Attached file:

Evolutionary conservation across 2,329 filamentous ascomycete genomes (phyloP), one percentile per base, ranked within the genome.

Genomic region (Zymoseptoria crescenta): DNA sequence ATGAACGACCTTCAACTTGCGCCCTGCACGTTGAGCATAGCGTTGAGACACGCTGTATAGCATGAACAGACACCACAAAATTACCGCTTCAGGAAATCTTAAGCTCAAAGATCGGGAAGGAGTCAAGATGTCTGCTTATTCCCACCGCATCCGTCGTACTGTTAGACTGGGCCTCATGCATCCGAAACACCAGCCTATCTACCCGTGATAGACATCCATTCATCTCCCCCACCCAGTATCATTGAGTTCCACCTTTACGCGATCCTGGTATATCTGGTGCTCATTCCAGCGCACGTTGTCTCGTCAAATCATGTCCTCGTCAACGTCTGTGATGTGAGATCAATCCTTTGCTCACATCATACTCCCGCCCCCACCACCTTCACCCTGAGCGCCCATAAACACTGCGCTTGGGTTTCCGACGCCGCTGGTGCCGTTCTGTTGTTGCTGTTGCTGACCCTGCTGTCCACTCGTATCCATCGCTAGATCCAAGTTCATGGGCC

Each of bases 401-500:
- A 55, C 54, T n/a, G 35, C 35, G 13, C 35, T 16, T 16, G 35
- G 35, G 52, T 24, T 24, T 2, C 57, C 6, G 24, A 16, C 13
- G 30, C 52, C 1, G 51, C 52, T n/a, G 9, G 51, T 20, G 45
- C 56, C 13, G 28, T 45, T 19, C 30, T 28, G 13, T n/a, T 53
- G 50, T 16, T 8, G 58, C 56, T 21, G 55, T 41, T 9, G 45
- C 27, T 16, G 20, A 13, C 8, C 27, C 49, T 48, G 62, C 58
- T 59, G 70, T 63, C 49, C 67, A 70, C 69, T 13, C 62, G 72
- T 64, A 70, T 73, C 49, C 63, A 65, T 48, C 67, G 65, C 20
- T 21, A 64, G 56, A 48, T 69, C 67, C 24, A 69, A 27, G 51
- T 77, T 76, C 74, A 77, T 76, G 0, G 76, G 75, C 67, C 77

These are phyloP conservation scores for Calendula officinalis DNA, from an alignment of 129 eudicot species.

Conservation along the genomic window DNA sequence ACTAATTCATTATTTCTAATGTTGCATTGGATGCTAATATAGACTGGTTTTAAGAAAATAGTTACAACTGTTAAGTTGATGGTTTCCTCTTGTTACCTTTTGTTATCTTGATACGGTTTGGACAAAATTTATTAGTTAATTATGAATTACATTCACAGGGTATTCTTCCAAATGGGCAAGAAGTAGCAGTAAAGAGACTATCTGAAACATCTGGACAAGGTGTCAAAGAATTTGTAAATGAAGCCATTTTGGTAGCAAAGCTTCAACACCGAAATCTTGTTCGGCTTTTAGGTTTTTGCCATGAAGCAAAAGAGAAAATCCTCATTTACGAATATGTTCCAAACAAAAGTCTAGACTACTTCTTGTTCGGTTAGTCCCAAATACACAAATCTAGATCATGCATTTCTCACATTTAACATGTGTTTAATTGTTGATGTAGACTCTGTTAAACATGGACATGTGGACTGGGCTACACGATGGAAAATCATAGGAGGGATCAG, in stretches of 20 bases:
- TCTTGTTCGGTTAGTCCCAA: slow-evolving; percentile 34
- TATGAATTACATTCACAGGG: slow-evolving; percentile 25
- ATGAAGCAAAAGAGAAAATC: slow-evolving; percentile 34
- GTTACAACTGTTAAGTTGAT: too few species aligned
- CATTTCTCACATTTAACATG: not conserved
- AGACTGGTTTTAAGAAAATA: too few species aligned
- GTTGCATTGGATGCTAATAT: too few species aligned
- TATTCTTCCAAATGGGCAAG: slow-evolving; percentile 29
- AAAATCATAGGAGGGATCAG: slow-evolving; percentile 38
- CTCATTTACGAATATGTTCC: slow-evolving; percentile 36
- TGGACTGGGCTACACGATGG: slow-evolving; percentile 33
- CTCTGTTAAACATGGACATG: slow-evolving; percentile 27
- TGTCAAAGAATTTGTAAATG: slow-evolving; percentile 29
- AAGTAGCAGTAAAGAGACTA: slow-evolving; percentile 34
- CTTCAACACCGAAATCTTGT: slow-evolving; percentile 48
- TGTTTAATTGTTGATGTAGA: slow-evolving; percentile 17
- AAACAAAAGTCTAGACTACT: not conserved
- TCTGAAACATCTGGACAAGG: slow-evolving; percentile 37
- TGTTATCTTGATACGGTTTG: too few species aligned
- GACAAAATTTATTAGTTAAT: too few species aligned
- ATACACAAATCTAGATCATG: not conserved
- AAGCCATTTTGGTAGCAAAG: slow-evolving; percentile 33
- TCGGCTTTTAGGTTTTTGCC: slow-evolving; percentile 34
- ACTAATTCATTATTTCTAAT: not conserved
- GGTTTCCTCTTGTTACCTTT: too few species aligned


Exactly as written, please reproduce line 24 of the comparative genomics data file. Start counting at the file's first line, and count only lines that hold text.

- AAAATCATAGGAGGGATCAG: slow-evolving; percentile 38